Look for hearty fare like dumplings, old-time bread starter, and some recipes from the Great Depression era like mock chicken pie. There are sweets to try such as bread pudding with lemon sauce or make a vinegar pie. I’m certainly tempted to make the coconut orange delight cake sometime for a special occasion.
I remember my mom, Gail Lee Martin, reaching for the big stew pot when a heavy snowfall was predicted in Kansas. She didn’t have to worry about running out of food since our freezer was filled with a side of beef and our own chicken and rabbit meat. The cellar contained jar after jar of home canned vegetables like green beans, corn, and carrots.
Making a big pot of beef stew loaded with all kinds of vegetables was a practical response to adverse weather. I found myself doing the same when snow was predicted in Maryland where I lived for 15 years. Now, I’m retired and live in Central Florida so a big pot of beef stew doesn’t seem to be the appropriate response to a hurricane bearing down on your home.
Instead, I dredged out the family recipe for no bake cookies. Not having the right ingredients on hand, I improvised. The results were interesting and satisfied my need to reduce stress by keeping busy in the kitchen.
The resulting cookies were more blonde than the usual chocolate ones. I may not have cooked the sugar, milk, and butter the right amount of time, as they turned out a little sticky. Still, I’ve ended up with some snacks and for a short time distracted myself from Hurricane Irma.
I love to browse vintage newspapers and you never know what you’ll find. Here’s a heritage recipe found in the Perrysburg Journal, an Ohio newspaper.
April 15, 1915 Chronicles of America – Library of Congress collection
The Turnip Pie recipe has these instructions:
Put 2 cups of mashed cooked turnips into a basin, add 3/4 cup of brown sugar, 3 well-beaten eggs, 2 tablespoons of molasses, 1 tablespoon melted butter, 1 tablespoon powdered ginger, 1 teaspoon of powdered cinnamon and 1/4 of a teaspoon of salt. Mix and bake in one crust like a pumpkin pie.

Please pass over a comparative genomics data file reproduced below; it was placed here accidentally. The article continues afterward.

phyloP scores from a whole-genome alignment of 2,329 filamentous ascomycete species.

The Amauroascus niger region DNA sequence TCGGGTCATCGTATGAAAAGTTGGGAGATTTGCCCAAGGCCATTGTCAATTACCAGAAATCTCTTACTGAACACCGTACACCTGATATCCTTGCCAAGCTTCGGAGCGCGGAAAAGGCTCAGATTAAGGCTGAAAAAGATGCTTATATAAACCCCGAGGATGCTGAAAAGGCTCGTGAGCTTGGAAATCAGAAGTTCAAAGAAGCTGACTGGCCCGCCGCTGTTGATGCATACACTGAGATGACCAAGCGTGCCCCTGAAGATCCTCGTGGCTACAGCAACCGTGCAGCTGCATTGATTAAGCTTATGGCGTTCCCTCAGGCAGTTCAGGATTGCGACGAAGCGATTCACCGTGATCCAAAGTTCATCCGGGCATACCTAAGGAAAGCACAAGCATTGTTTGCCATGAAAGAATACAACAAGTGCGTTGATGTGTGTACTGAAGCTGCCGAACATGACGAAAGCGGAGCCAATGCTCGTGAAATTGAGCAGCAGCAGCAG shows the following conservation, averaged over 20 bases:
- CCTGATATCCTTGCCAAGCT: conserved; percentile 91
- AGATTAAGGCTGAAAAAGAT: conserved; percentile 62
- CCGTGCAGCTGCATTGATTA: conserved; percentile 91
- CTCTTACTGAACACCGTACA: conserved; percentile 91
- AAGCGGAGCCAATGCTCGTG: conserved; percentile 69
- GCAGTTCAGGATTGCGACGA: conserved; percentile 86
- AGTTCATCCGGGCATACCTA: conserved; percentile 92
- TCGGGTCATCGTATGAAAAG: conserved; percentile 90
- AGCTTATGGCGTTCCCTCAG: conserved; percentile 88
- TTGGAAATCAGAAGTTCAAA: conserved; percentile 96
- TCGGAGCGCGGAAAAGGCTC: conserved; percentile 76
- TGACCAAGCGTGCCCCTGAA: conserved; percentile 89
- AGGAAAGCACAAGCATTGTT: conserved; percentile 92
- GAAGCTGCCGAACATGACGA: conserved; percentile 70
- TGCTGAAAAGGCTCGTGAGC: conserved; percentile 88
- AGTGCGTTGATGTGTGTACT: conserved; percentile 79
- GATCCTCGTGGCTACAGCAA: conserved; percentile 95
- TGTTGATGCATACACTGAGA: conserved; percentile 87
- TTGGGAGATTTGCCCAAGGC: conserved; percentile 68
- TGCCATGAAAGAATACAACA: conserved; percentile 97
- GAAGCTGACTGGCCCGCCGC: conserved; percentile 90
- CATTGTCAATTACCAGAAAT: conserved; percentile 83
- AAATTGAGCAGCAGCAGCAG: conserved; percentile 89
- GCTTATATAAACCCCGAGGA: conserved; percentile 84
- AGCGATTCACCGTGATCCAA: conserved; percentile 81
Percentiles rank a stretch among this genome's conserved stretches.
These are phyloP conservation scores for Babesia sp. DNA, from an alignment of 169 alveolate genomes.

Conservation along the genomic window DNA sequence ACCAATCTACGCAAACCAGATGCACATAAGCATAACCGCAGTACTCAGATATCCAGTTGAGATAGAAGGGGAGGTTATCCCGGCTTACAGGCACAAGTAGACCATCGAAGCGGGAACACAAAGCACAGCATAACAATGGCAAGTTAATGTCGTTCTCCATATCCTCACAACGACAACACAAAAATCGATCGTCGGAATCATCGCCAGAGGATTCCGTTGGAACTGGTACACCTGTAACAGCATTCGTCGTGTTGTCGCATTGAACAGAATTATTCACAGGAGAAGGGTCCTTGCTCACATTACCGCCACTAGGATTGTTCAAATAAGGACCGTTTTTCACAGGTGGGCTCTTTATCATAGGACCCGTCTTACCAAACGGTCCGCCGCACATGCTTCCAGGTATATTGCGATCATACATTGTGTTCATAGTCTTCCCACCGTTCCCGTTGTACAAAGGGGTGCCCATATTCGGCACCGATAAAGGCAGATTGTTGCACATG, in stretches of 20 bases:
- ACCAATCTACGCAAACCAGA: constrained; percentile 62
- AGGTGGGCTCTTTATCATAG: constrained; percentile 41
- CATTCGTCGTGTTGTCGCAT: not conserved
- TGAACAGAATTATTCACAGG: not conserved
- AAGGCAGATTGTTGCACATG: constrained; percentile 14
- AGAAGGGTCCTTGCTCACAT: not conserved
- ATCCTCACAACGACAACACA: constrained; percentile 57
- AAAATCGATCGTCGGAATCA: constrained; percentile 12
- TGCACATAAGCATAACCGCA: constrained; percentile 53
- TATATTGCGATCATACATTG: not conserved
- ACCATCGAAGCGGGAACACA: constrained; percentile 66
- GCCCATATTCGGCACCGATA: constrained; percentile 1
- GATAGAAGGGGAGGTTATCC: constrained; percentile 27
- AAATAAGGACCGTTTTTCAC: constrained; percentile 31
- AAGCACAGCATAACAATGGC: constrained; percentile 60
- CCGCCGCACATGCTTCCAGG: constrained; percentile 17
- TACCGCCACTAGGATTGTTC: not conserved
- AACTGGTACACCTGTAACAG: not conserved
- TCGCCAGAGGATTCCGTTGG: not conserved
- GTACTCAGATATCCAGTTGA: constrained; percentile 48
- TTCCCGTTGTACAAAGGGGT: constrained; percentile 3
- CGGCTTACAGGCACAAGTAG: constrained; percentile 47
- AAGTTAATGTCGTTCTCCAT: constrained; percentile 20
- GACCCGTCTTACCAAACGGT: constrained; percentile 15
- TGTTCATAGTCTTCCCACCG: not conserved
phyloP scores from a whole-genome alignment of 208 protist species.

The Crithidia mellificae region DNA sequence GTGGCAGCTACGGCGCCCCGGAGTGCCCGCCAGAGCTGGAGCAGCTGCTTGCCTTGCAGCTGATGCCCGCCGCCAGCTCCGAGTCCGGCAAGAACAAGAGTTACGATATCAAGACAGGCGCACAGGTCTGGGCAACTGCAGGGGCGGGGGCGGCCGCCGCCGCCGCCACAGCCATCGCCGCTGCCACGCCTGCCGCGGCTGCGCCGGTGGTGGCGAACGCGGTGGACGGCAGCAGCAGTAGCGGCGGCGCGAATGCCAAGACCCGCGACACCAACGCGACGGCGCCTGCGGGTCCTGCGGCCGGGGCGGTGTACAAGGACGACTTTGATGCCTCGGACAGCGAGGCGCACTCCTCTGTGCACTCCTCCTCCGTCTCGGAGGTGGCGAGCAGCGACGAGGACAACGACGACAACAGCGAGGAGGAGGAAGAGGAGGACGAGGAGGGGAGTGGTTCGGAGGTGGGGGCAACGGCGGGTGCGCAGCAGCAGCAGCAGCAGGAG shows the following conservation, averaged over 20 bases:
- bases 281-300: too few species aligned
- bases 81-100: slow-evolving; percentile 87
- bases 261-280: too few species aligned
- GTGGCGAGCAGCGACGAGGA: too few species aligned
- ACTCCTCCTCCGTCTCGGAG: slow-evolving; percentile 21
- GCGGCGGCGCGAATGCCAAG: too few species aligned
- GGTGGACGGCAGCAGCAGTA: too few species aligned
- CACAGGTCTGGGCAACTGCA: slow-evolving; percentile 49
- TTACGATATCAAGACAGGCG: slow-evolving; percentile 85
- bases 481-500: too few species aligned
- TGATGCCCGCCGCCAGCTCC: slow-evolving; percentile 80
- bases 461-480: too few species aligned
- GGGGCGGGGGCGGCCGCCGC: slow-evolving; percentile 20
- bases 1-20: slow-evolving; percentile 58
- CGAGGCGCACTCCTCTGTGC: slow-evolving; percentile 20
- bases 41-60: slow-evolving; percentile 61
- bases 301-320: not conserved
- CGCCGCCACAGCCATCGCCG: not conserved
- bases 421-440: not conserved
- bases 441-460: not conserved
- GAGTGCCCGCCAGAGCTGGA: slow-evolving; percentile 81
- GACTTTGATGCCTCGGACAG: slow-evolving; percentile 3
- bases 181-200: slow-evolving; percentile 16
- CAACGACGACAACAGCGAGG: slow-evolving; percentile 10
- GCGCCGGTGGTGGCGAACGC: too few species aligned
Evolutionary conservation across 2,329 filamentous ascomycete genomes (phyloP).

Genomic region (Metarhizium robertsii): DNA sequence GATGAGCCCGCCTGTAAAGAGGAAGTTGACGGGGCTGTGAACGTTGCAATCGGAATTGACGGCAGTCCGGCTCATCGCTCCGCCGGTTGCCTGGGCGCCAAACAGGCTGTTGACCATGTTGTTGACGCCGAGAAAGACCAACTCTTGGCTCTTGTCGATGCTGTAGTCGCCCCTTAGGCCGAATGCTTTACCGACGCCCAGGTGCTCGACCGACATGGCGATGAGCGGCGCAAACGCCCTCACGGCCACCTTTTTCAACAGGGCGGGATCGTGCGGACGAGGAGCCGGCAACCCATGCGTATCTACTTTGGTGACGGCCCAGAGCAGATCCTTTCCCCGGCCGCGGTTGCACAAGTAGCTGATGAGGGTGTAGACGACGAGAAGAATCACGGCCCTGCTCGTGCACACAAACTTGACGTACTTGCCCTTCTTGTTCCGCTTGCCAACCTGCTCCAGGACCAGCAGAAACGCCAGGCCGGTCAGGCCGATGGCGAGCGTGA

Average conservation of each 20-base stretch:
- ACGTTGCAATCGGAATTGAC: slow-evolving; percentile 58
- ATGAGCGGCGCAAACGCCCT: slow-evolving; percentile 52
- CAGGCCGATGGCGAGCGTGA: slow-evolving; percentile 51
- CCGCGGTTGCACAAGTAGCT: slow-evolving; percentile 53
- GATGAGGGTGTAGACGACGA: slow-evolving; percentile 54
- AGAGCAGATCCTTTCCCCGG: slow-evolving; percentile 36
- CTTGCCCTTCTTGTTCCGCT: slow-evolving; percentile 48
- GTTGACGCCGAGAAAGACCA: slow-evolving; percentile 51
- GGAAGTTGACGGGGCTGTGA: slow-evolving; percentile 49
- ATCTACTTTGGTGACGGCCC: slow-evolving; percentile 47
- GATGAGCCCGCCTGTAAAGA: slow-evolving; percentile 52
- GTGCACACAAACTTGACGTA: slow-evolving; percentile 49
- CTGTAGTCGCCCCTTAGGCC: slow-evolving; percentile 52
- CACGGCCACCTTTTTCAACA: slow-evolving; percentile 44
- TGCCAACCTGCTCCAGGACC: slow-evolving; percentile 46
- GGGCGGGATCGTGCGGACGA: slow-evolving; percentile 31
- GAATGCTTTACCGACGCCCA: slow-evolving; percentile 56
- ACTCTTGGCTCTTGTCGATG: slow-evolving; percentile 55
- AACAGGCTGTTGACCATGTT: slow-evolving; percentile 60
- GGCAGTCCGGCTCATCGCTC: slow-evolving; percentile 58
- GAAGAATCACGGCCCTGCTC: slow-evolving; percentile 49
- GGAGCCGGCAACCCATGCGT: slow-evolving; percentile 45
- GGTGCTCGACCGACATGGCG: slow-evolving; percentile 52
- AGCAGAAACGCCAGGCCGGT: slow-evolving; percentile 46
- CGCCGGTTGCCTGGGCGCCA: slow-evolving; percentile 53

Now, who is brave enough to try this? Please, return and tell me if your family liked it. Maybe I’ll get up my nerve, though I’m not a very adventurous cook.
It sounds like something that Gail and Clyde Martin might try out. After all, they did make turnip slaw and turnip kraut to can. They liked to introduce new uses for vegetables to their customers at the weekly farmer’s market. They would even prepare samples for people to try.
They also liked to surprise people with foods. Gail made cucumber rings that fooled the taste buds and the eye into thinking they were cinnamon apple rings. Her sweet potato pie easily passed as a pumpkin pie. That makes me think that they might have found this recipe for turnip pie intriguing.
This vintage recipe was passed down from my husband’s ancestor, Mary Black of Blackjack, Kansas. It’s amazing what you can turn into jelly. Here’s how to make corn cob jelly the old-fashioned way.
What You Need:
12 red, clean corn cobs 3 pints of water
3 1/2 cups of sugar Package of Sure-Jell
Wax to seal the top of the jar Jelly Jars
Remove the corn from the cob. (photo courtesy of Pixabay)
To get corn cobs, you remove the dried corn from the cob. Boil the twelve red, clean corn cobs in three pints of water for half an hour. Mary Black would have boiled these on an old cast-iron stove, but you can use a regular stove.
Strain the juice (and throw away the corn cobs). It makes 3 1/2 cups of corn cob juice.
Use Domino or any sugar. Add the 3 1/2 cups of sugar to the juice made from the corn cobs.
Follow the directions on the Sure-Jell package. She would put wax on top to seal the jelly. If you’re going to use it fairly soon, you can keep it in your refrigerator.
This recipe is from Mary Black, (of Black Jack, Kansas) granddaughter of the earliest doctor there, Moses O’Neil. Dr. O’Neil’s wife, Eleanor (called Ellen) O’Neil was a sister to our great-grandmother, Elizabeth Jane (Rosebaugh) Kennedy. (wife of David Greacen Kennedy, my husband’s great grandfather).